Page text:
So which is correct? Consider the following exchange:

Commodore: Sir, the taskforce has a report: we have decimated the rebels.

Admiral: That is disappointing. Captain Jennings had better have a good reason.

Assuming that the rebels are not forming part of a tax (the best form of defence), is the Admiral disappointed because the rebels have been wiped out when he had hoped they would surrender, or is he disappointed because after using up most of his ammunition, Captain Jennings has only made a small dent in the uprising? Or is it that he would have been happy with any amount of death and destruction, but having precisely 10% of the forces remaining, as the OED definition requires, has laid waste to his sense of self-esteem?

One a scale of 1 – 10, how decimated would you say the Belgrano is?

Context can sometimes clear up this sort of thing, but not always: I can recall several times in the Wheel of Time series when a word with an ambiguous meaning was used in a sentence and the context did not clarify it. A writer may have a clear idea about what any given word means when he uses it, but the audience will not always be able to anticipate what that is. I would suggest that a writer avoid particularly controverted words like decimate and/or ambiguous words like emulate* unless there is a way to make it clear precisely what is meant before deploying them. There is usually a better word available, however: do not decimate the rebels; annihilate them, obliterate them, purge them and eliminate them! Or otherwise, wound them, unnerve them, deal them a crushing blow or a glancing one, clash with them and rout them and put them to flight. Keating was wrong: language was not invented only to woo women, but also to shame those vanquished by the heroes and villains of song and story. No need to emulate those who decimate.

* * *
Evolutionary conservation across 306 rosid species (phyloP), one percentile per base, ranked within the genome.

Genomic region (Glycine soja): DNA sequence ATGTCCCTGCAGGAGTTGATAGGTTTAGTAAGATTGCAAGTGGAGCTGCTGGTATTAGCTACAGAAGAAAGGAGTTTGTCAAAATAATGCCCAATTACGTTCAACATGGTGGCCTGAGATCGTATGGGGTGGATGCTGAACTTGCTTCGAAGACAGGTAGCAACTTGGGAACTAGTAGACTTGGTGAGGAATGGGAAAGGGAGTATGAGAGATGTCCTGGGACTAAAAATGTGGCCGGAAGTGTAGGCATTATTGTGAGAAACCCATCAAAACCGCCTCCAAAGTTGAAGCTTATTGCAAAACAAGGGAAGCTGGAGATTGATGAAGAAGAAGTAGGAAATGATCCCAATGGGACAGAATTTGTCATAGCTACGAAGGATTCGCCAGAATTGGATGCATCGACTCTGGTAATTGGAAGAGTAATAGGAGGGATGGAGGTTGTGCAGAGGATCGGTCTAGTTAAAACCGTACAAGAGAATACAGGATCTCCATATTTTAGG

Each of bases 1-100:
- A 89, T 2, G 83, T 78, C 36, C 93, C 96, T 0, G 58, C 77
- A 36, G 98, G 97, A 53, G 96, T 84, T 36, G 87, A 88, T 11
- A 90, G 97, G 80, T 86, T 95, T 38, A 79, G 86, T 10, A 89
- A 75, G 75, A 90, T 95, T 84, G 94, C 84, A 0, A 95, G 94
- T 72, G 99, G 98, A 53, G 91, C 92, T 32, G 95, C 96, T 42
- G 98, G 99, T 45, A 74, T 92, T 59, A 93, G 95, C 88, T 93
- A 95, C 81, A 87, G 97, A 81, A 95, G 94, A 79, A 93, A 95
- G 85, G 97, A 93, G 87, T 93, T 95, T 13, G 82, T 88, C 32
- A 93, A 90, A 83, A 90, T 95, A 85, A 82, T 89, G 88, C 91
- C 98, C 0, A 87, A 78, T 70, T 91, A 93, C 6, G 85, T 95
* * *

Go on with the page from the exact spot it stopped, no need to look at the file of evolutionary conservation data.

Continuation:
In summary, use the right word for the job, do not confuse words, and do not use confusing words: the best characters in the canon cannot save an author from the derailing effects of errors. Next time, I will be saying stupid things about grammar.

*Naturally, this is less ambiguous in the context of console emulators. Context is never king, but it is usually key.

3 thoughts on “Smoke and Mirrors, part 2 or ‘Unfortunate Lay’